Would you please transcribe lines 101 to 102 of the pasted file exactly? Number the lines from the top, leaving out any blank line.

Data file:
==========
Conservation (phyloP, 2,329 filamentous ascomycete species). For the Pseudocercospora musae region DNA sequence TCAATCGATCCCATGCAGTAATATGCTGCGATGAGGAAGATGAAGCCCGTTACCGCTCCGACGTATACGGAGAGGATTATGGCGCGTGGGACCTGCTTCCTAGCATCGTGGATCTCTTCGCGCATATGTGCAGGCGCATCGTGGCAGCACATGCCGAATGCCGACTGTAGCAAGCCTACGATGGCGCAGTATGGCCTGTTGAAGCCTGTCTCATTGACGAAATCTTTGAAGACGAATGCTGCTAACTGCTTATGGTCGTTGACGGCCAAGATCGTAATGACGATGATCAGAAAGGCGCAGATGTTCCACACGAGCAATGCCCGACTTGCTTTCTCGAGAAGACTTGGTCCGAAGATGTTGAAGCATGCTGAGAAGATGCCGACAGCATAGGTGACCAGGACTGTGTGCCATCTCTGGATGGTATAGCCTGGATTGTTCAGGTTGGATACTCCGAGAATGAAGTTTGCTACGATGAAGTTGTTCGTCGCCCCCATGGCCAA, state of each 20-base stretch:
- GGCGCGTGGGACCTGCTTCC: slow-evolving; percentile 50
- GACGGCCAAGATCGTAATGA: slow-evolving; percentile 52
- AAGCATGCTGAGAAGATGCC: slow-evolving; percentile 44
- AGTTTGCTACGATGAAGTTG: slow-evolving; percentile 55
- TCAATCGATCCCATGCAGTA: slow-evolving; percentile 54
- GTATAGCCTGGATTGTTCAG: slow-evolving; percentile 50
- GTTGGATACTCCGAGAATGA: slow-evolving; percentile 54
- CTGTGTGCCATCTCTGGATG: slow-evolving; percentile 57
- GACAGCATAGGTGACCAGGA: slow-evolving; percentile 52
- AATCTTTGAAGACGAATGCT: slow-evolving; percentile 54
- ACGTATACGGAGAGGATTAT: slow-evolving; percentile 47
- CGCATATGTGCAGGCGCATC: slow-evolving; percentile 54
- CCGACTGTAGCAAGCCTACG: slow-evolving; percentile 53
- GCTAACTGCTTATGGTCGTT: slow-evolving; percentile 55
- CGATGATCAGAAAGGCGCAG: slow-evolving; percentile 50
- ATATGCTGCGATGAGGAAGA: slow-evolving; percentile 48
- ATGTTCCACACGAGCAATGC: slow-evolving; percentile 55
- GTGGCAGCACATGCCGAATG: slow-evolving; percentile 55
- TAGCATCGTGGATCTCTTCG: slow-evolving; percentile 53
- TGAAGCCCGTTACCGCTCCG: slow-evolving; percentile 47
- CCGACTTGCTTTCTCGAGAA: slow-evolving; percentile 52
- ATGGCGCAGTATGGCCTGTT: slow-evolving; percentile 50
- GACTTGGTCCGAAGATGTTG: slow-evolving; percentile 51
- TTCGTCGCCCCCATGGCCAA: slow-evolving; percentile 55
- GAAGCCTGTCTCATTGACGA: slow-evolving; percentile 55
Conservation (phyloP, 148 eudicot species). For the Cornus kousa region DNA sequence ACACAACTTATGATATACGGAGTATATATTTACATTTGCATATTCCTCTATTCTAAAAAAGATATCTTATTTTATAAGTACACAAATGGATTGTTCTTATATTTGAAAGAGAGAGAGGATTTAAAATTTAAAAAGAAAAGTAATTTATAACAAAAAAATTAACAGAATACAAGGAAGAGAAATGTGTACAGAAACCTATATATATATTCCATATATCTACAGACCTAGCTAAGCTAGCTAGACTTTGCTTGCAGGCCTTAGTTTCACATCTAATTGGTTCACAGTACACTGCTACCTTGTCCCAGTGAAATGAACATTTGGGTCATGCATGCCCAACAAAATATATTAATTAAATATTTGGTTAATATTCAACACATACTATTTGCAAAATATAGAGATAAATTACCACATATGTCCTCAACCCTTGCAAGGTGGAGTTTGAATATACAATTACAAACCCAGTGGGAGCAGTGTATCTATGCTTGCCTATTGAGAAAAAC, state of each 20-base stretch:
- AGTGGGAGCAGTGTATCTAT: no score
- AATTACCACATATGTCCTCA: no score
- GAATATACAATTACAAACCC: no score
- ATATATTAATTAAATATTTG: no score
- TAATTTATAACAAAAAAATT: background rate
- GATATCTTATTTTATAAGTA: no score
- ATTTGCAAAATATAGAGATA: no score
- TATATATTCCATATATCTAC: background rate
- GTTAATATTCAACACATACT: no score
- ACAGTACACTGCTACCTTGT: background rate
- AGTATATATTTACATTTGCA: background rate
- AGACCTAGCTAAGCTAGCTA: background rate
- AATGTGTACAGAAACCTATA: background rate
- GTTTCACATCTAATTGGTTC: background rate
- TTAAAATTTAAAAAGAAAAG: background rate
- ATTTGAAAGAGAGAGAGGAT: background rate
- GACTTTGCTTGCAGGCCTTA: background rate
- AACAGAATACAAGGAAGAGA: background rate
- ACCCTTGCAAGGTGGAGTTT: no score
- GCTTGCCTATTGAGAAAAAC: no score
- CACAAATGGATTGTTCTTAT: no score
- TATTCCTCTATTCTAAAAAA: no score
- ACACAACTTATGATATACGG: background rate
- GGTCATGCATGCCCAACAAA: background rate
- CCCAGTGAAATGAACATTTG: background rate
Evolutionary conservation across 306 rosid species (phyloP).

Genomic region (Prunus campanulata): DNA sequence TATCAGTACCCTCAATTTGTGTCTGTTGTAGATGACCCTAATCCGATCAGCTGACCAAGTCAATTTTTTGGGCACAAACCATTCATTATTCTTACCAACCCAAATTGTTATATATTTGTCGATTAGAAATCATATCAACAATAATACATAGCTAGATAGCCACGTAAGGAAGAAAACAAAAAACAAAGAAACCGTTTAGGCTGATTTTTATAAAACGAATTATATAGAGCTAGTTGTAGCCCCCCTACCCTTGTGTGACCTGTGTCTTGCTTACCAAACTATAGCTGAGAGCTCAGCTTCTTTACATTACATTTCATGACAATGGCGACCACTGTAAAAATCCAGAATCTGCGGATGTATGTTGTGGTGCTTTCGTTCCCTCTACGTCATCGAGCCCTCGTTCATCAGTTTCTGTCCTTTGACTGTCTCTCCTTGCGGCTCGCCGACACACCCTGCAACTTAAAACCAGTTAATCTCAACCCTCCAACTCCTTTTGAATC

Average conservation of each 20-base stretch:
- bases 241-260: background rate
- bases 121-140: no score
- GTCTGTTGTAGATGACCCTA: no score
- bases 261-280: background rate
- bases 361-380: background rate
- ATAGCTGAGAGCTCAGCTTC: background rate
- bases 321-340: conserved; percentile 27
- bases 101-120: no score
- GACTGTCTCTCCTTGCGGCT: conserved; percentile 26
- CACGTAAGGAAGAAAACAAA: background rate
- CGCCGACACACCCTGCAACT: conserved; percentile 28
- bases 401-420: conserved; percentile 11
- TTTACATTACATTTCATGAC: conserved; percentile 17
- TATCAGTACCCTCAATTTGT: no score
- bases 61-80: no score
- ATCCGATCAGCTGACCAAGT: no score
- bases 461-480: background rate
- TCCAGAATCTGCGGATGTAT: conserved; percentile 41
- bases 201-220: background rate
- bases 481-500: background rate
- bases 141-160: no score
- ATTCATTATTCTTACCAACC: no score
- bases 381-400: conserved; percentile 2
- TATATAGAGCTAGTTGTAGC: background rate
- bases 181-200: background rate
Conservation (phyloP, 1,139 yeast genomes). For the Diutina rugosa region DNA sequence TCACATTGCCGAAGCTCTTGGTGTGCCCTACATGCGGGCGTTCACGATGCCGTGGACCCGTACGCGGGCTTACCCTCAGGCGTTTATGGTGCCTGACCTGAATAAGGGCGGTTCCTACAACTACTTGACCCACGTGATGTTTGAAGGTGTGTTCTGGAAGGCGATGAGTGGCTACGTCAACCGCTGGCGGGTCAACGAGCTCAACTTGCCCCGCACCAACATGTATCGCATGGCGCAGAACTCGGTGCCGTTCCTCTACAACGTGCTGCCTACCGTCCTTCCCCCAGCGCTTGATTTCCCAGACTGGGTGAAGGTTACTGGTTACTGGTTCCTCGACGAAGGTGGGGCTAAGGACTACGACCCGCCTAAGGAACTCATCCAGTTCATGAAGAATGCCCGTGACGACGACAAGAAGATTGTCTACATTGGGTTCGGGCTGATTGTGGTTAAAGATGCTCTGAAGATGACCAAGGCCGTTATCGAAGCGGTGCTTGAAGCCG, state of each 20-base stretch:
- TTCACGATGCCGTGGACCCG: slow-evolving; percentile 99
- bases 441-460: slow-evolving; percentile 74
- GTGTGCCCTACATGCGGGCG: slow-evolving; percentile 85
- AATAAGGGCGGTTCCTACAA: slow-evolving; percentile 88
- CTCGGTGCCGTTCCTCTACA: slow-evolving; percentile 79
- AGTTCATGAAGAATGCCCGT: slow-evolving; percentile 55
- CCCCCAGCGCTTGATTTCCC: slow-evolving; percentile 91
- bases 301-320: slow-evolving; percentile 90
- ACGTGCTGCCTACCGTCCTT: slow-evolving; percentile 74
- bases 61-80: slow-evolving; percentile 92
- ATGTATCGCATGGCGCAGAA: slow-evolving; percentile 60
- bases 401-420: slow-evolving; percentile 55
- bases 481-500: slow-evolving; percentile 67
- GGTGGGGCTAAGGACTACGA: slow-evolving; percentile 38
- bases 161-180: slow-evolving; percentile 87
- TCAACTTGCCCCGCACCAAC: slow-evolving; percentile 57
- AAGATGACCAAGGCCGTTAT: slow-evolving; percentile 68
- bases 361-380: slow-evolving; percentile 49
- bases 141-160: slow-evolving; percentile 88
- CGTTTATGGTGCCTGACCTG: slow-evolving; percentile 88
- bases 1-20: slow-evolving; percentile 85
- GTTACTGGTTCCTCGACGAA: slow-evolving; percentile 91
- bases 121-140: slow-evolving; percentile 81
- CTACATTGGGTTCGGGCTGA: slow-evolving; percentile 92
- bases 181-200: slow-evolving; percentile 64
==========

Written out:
- CGTTTATGGTGCCTGACCTG: slow-evolving; percentile 88
- bases 1-20: slow-evolving; percentile 85